Mary Catherine's Reviews > The Game of Love

The Game of Love by Jeanette Murray
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Apr 07, 2012

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Read from April 07 to 09, 2012

Posted on Ordinary People, Extraordinary Works

Sports and romance. It's hard to find something wrong with that equation, especially when it looks like football is part of the story, but Jeanette Murray's THE GAME OF LOVE falls short on what could have been a brilliant romance.

Christina St. James - simply known as Chris - is a retired tennis pro who's just moved to a small town in hopes of escaping a past she finds embarrassing and shameful. She's the new coach for the local high school's women's tennis team and she wastes no time in speaking out against her fellow coaches, namely Brett Wallace. Once known as "The Wall" when he played for the NFL, Brett's back in his hometown after divorcing woman who seemed to only care about his money and fame. His first interactions with Chris aren't exactly the best - first, his football staff wolf-whistles at her; then, Chris lobbies against extra funds automatically being given to the football team for a scoreboard when her tennis girls need new uniforms more.

Thus begins a tale of two people clashing, which tends to be a popular plot line in romance.

As characters, Chris and Brett are normal if not a bit over-exaggerated with their attitudes toward pros and pro-hos, what Brett calls women like his ex-wife. However, it reads well on paper. The conversations and/or arguments between them are amusing and witty, with Brett realizing he's interested and Chris not wanting anything to do with him. It's not just their interactions with each other that made me like them though. Murray created relationships between different characters that helped round out personalities, something that isn't always seen in romances. Chris clearly cares for her team, working with them day in and day out, but one of my favorite scenes occurs outside of a team practice when a student seeks her out for help. In the same vein, Brett's relationship with his family is realistic and reminiscent of my own family gatherings. He loves his mother but becomes annoyed with her meddling like any son, and he tends to goof around whenever a brother is present.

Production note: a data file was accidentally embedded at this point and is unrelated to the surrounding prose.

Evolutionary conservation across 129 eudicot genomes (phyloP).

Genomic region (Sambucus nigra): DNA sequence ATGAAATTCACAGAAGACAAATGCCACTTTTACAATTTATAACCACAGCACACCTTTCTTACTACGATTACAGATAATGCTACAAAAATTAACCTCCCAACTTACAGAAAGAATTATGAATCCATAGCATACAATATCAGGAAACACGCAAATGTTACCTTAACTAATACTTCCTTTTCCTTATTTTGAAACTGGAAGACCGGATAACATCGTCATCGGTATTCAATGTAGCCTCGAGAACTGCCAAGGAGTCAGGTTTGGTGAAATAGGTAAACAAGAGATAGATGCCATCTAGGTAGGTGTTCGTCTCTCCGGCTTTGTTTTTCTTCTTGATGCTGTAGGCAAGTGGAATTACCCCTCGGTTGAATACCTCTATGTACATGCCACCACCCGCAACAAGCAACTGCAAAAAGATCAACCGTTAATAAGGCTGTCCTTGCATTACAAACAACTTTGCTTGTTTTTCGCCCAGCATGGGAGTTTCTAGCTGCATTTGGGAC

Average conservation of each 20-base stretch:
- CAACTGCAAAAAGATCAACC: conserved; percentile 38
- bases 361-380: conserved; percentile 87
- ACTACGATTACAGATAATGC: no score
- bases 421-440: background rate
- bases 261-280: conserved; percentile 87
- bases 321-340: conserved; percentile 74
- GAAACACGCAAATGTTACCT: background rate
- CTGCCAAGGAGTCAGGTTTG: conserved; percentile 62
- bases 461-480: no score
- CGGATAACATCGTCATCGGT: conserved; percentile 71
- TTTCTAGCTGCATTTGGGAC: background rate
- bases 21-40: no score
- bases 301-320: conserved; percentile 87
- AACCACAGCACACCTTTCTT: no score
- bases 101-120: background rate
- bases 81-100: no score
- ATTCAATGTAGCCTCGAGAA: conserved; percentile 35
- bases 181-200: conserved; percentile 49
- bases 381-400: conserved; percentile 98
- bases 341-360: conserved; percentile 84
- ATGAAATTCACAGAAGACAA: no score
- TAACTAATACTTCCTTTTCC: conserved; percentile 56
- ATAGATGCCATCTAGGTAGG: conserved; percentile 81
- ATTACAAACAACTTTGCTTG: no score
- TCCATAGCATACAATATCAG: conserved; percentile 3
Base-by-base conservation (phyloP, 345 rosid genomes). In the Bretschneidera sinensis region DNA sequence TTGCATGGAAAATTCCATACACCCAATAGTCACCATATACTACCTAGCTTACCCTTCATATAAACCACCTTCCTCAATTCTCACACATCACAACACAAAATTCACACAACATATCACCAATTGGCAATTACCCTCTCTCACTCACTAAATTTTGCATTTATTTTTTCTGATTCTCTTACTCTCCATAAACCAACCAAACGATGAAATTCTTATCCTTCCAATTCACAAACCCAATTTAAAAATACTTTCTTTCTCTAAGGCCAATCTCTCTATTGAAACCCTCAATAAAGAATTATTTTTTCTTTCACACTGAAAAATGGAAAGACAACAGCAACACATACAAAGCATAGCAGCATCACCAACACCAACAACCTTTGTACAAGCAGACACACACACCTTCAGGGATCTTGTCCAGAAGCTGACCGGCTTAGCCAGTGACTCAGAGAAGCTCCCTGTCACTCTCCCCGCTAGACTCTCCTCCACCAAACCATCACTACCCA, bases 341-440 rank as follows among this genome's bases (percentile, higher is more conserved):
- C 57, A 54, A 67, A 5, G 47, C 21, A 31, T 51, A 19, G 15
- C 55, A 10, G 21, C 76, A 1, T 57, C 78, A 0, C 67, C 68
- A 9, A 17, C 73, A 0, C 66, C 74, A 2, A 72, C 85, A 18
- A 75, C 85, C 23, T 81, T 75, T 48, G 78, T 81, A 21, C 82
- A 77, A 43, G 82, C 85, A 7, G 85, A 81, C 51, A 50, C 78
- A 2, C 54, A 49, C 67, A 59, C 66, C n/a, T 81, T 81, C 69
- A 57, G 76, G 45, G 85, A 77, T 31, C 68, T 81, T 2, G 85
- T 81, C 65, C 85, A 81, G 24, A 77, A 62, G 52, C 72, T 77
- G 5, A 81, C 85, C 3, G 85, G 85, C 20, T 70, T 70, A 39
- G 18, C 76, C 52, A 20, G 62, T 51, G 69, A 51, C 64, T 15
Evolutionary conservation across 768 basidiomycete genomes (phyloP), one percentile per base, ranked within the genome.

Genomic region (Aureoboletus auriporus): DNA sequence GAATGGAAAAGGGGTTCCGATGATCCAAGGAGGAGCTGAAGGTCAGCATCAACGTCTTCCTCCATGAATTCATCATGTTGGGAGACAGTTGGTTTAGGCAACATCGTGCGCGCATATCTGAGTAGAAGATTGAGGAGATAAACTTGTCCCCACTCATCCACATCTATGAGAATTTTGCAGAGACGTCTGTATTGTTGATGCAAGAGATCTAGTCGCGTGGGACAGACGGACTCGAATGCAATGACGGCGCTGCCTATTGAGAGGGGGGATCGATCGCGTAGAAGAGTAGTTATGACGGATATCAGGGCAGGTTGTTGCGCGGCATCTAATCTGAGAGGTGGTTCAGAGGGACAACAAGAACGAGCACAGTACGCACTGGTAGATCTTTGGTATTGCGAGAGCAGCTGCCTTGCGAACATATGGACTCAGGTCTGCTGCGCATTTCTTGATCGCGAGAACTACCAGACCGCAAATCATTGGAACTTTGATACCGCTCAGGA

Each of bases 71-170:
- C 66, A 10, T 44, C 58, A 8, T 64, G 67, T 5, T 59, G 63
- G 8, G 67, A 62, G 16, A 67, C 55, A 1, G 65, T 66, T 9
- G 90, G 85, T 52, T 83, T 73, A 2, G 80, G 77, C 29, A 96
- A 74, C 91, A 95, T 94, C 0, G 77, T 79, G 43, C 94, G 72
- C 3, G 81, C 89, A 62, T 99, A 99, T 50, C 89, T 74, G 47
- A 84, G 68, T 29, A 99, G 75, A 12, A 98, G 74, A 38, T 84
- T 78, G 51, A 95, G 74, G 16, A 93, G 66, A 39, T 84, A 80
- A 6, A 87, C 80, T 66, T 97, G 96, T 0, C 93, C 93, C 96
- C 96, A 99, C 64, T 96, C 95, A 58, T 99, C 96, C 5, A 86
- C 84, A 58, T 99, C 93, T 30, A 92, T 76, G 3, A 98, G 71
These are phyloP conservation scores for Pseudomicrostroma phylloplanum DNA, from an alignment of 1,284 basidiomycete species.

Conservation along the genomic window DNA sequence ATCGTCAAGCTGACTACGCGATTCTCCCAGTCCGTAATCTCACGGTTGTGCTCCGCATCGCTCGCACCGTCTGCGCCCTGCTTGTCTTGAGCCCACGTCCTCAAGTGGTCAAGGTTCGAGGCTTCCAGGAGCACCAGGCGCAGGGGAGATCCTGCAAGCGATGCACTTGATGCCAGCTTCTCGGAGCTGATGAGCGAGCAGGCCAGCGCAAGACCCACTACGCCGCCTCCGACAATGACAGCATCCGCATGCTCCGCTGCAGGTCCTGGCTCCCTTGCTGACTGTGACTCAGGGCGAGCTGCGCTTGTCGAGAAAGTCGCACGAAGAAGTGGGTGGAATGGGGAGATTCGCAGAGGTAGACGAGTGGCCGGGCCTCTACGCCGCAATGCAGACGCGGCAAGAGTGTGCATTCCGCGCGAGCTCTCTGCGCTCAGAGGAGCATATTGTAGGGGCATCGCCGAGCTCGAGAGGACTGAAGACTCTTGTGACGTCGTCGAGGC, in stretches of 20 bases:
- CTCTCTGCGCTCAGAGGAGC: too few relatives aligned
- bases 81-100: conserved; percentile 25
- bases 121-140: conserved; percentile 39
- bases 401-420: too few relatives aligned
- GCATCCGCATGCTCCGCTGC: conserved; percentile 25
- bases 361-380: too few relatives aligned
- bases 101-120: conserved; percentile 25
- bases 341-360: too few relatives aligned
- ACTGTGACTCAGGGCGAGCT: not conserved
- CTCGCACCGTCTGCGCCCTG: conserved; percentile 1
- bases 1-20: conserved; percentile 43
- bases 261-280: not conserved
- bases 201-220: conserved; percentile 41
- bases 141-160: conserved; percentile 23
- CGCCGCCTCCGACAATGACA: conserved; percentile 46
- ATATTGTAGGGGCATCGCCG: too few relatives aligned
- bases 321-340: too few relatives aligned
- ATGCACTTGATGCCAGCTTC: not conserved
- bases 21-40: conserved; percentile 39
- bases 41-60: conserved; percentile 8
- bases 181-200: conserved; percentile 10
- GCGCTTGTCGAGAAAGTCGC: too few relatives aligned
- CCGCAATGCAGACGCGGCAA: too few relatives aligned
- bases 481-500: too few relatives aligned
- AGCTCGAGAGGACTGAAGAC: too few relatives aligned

The only big criticism or issue I had with the book, minus the not-as-smooth-as-I'd-have-liked writing, was that for brief periods of time, I wondered why Chris was being stupid. No, she didn't hit the too stupid to live mark but some of her choices or non-choices, as the case may be, are questionable and it annoyed me slightly as I was reading. Perhaps this is a testament to the author for making me care enough to become annoyed but I think it was more that there was never really a reason given for the character flaw. Chris has her secrets but we don't exactly know why she kept them that way, even after she and Brett started a relationship of sorts.

While THE GAME OF LOVE is, in short, a cute book with a bit of tension and anger, the writing didn't always seem to flow for me, which is what really jarred me out of my element while reading and what made it lose a few stars. The plot is sweet, with two seemingly different people realizing they have a lot more in common than expected. The characters, from the hero and heroine to the quirky best friends, from the rambunctious teenagers in search of guidance to the villain of Chris' ex-boyfriend, are solid for the most part. If Jeanette Murray were to write another romance, I'd give it a chance. While I wasn't completely enamored by this debut, I was far from hating it.
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